Spin-It: Optimizing Moment of
Inertia for Spinnable Objects
By Moritz Bächer, Bernd Bickel, Emily Whiting, and Olga Sorkine-Hornung
Spinning tops and yo-yos have long fascinated cultures
around the world with their unexpected, graceful motions
that seemingly elude gravity. Yet, due to the exceeding difficulty of creating stably spinning objects of asymmetric shape
in a manual trial-and-error process, there has been little
departure from rotationally symmetric designs. With modern 3D printing technologies, however, we can manufacture
shapes of almost unbounded complexity at the press of a button, shifting this design complexity toward computation.
In this article, we describe an algorithm to generate
designs for spinning objects by optimizing their mass distribution: as input, the user provides a solid 3D model and
a desired axis of rotation. Our approach then modifies the
interior mass distribution such that the principal directions
of the moment of inertia align with the target rotation frame.
To create voids inside the model, we represent its volume
with an adaptive multiresolution voxelization and optimize
the discrete voxel fill values using a continuous, nonlinear
formulation. We further optimize for rotational stability by
maximizing the dominant principal moment. Our method
is well-suited for a variety of 3D printed models, ranging
from characters to abstract shapes. We demonstrate tops
and yo-yos that spin surprisingly stably despite their asymmetric appearance.
Spinning toys have existed since antiquity as playful objects
that capture the imagination. Invented independently all
over the world, spinning tops are referenced in ancient
Greek literature, 12 and evidence of clay tops has been found
in ancient cities dating as early as 3500 B.C. Similarly, while
yo-yos are believed to have been invented in China, there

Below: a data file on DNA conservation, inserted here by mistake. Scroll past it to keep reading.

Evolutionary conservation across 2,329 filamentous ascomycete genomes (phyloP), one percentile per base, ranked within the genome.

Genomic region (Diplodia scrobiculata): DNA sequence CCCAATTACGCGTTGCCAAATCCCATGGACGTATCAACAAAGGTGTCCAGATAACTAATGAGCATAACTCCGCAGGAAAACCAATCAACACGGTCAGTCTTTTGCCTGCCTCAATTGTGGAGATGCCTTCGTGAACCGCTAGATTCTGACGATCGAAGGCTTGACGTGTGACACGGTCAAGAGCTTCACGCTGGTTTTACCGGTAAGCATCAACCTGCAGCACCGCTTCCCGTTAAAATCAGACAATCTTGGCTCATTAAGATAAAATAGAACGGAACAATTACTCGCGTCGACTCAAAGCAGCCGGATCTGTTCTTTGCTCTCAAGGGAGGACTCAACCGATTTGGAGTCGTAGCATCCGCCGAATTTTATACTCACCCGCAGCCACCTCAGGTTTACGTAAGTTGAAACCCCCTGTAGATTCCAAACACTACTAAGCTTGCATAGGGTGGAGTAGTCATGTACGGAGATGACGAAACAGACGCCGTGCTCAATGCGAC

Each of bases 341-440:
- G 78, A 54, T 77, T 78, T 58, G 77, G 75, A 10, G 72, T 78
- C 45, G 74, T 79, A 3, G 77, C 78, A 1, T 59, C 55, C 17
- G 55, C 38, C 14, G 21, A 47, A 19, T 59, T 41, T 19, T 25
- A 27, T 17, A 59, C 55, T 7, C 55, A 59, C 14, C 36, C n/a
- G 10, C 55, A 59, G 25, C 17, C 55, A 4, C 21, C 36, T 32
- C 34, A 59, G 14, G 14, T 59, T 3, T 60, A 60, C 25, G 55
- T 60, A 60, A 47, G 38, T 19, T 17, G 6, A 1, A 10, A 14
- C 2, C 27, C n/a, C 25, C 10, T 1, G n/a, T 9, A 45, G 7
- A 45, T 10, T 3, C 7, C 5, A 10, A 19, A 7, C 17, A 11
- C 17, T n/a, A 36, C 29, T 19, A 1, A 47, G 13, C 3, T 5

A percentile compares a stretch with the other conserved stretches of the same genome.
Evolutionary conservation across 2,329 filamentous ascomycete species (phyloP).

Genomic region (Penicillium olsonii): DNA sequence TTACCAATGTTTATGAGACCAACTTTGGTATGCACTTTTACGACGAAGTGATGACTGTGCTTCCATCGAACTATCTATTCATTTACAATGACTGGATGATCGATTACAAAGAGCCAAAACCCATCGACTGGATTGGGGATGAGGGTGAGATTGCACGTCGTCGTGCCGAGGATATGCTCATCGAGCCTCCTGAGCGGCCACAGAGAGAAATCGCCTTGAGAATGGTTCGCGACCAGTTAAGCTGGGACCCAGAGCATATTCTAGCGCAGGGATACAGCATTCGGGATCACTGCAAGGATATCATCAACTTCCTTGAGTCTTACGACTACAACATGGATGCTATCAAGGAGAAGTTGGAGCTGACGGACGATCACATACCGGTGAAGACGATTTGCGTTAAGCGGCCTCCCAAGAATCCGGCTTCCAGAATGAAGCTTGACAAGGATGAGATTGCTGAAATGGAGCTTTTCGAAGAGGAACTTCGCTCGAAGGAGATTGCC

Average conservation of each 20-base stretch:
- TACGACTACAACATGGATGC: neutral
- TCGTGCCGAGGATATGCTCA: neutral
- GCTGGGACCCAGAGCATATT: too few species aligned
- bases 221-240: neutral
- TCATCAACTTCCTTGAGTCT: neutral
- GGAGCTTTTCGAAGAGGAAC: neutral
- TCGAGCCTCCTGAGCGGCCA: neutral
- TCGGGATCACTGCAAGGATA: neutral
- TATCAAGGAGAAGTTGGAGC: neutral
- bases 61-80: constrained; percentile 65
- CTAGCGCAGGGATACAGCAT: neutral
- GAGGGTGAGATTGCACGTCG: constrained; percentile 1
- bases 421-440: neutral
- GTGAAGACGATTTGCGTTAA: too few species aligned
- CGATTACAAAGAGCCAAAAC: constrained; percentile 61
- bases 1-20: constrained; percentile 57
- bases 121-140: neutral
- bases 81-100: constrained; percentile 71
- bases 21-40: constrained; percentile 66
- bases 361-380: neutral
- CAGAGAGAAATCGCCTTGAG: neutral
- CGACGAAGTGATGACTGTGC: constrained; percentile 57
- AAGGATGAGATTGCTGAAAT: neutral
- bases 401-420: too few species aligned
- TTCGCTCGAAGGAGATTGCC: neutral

are many historical references, including in Mozart’s The
Marriage of Figaro where a yo-yo is spun to relieve stress. 17
Despite the long tradition of these toys, until today creating
new designs has been a trial-and-error process, calling on
the intuition and meticulous patience of artists and hobbyists. Moreover, there has been little departure from rotationally symmetric designs.
Much attention has been devoted in the field of classi-
cal mechanics to explaining the motion of spinning objects;
however, the focus has been primarily on analysis8, 9, 19, 21
rather than design. In this article, we investigate the unique
geometric properties of shapes that spin, with an eye on
digital modeling and free-form design. A stable spin has
requirements on rotational inertia, including precise posi-
tioning of the center of mass and correct alignment of the
primary axes of the body. We propose an algorithm to opti-
mize for these inertial properties, for example, to design a
spinning top that rotates smoothly and stably and can be
fabricated using 3D printing.
In our approach, users provide an initial design for a
spinning model, specified as a 3D surface mesh. Along with
the input geometry, the user may specify the desired axis of
spinning and the contact point with the support. The mass
distribution is then optimized to ensure that the primary
axis for the moment of inertia aligns with the desired axis
of rotation. Since the moment of inertia depends on the
entire volume, rather than just on the surface geometry, we
preserve the appearance of the input design by changing the
internal mass distribution as we illustrated in Figure 1 on an
We first formulate a nonlinear functional that measures
the spinnability of a solid shape about a user-defined axis.
Using this measure, we then devise constrained optimization
problems that align the principal axes for moment of inertia
with user-specified rotation axes. To this end, we maximize
the ratio of principal moments in the dominant and lateral
directions and place the center of mass on the rotation axis.
For our tops, we further improve stability by lowering the
center of mass, simultaneously reducing the mass.
The original version of this paper was published in
Proceedings of SIGGRAPH’ 14, August 2014, ACM.
Figure 1. We describe an algorithm for the design of spinning tops
and yo-yos. Our method optimizes the inertia tensor of an input
model by changing its mass distribution, allowing long and stable
spins even for complex, asymmetric shapes.
Our spinning top design
Hollowed, optimized model
Elephant in motion